Wednesday, June 20, 2007

Accord fight continues in Senate

I am having difficulty sorting this accord mess out. It does seem certain that Harper broke his promise but on the other hand there seems to be some truth that the original agreement was less fair than the present one and to a certain extent it is true that Nova Scotia and Newfoundland want to have their cake and eat it too. There is so much rhetoric around the issue though that perhaps I have misunderstood.

Premier takes accord fight to Senate

By STEPHEN MAHER Ottawa Bureau

OTTAWA — Premier Rodney Mac-Donald made Nova Scotia’s case before a Senate committee on Tuesday, arguing forcefully that Ottawa has broken the offshore accord.

Mr. MacDonald, who has in the past appeared to be a reluctant warrior on this issue, cast aside diplomacy, accusing the federal government of double-dealing, breaking a promise and misrepresenting the facts.

The premier urged senators to "restore the honour of the Crown" by amending budget legislation that changes the Atlantic accord.

"The federal government’s efforts to tear up the 2005 Canada-Nova Scotia accord are not only extremely harmful to Nova Scotia," Mr. MacDonald said.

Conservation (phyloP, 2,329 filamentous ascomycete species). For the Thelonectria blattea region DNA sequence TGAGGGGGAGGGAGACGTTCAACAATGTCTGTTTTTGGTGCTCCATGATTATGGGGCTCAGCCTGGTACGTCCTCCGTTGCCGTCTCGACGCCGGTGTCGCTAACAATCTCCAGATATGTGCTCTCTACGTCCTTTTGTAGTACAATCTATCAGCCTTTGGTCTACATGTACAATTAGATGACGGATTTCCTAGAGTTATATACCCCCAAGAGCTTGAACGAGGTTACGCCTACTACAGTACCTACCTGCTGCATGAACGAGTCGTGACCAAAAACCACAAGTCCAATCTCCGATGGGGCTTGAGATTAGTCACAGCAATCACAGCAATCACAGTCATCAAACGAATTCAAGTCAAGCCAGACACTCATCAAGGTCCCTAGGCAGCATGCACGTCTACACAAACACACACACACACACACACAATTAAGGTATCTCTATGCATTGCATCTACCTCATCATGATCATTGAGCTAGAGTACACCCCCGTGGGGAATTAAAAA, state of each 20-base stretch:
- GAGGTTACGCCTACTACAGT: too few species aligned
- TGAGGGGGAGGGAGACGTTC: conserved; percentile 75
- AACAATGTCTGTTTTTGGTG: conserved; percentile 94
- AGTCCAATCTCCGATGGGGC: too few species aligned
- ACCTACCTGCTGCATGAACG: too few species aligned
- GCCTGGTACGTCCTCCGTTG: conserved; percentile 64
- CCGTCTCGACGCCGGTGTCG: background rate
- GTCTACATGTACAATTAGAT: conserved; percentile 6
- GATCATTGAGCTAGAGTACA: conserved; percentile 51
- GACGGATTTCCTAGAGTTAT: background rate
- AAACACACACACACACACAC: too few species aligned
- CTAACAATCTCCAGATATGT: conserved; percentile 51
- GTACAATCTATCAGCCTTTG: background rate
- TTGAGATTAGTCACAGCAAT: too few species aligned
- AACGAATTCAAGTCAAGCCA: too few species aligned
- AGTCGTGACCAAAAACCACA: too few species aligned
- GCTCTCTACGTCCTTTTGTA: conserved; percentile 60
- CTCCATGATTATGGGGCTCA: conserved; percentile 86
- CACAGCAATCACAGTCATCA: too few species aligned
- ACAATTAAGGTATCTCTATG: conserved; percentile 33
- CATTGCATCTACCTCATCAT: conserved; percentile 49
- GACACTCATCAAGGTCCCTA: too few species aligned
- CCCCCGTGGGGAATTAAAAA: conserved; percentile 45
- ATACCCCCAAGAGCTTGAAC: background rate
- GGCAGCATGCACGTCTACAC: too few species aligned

"They do great damage to the reputation of the Parliament of Canada, fuel public cynicism, create regional divides and cast a dark shadow on the future of our federation."

The appeal Tuesday put Mr. MacDonald at odds with Prime Minister Stephen Harper and Liberal Leader Stephane Dion, both of whom agree that the unelected upper house does not have the moral legitimacy to change or defeat a budget adopted by the House of Commons.

The accord guarantees that Ottawa will send the province a cheque every year — separate from the equalization system — to compensate it for offshore revenue clawed back from the equalization system.

In the federal budget in March, a bit more than two years into the agreement, Ottawa presented the province with a choice. If Nova Scotia sticks with the old equalization system, it can continue to get those cheques, but if it wants a piece of a more generous new equalization system, which is available to all other provinces, it must accept a cap on offshore payments, based on the fiscal capacity of Ontario.

Mr. MacDonald said the budget was "intended to appeal to rich parts of the country by rendering null and void signed agreements with Nova Scotia and Newfoundland and Labrador, agreements that are not widely popular within the federal Finance Department or with those who mistakenly believe Atlantic Canada got something special."

Mr. MacDonald said the structure of the "ultimatum" the province faces is a "deliberate attempt by the federal government to confuse and confound Canadians about the facts of the offshore accord and the effects of the 2007 budget."

The premier was critical of Mr. Harper.

"The prime minister has repeatedly said Nova Scotia and Newfoundland and Labrador are asking him to sign side deals," he said. "Not true. We’re asking the prime minister to honour an agreement that is already in place, an agreement he didn’t just tacitly support but actively campaigned on while in opposition."

Mr. MacDonald said Mr. Harper and Finance Minister Jim Flaherty are not being honest.